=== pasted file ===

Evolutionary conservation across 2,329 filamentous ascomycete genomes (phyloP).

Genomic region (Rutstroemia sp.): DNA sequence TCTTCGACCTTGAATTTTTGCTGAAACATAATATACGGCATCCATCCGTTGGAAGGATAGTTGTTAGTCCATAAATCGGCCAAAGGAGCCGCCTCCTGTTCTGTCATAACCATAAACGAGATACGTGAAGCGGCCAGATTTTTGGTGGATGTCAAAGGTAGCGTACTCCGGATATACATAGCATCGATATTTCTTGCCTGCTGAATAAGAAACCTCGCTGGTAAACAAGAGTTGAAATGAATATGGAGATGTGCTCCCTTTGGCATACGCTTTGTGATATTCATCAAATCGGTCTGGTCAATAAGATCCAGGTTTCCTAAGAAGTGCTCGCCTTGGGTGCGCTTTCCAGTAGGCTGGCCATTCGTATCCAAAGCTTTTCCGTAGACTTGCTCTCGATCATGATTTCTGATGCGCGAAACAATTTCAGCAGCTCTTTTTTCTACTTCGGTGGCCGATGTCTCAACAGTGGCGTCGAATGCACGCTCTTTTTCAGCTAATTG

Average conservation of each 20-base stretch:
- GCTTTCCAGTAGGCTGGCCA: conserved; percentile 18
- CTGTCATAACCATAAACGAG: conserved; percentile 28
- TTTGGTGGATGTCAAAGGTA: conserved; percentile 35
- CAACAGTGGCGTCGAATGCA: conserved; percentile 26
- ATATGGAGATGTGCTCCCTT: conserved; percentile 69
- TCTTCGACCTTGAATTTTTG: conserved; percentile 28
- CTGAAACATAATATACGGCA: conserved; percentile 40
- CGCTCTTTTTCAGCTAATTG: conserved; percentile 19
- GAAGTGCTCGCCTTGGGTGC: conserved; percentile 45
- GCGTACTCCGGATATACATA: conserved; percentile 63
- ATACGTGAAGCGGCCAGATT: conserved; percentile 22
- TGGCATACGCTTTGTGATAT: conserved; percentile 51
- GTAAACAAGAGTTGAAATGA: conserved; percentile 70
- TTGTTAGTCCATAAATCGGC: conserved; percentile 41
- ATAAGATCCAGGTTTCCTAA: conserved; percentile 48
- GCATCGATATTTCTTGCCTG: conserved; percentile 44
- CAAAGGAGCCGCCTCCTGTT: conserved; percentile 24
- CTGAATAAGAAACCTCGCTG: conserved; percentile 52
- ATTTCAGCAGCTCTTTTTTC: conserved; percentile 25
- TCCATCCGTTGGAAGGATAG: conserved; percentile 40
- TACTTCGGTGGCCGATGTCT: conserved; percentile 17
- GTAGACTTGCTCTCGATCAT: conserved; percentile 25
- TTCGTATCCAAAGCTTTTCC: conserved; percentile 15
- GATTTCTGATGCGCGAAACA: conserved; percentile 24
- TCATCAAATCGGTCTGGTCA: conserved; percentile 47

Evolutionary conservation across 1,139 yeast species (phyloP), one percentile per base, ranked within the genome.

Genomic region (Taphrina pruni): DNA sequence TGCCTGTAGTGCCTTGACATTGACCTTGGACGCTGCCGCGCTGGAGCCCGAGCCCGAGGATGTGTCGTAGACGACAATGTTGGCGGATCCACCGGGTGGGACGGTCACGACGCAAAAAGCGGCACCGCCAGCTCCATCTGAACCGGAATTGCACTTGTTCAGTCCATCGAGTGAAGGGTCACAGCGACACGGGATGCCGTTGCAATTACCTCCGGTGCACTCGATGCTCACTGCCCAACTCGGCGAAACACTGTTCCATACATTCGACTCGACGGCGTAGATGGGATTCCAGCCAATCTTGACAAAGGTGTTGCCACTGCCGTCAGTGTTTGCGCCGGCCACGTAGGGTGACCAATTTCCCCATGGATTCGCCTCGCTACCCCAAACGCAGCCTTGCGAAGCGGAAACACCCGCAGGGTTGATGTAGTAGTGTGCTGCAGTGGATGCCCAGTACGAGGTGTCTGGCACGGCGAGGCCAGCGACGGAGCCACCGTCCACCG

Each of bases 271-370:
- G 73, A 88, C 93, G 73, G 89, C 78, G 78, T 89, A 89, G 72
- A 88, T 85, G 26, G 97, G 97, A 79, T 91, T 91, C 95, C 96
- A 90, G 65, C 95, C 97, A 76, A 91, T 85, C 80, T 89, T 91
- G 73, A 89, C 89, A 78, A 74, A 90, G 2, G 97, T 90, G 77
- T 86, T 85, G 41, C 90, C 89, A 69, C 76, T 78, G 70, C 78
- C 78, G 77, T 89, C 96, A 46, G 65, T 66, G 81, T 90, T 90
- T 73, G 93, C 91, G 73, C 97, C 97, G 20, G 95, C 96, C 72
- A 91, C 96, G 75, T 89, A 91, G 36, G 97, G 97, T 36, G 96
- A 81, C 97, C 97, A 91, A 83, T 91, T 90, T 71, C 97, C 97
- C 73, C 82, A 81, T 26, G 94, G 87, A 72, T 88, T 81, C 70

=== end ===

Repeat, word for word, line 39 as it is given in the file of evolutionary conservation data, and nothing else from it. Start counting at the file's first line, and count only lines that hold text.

- A 91, C 96, G 75, T 89, A 91, G 36, G 97, G 97, T 36, G 96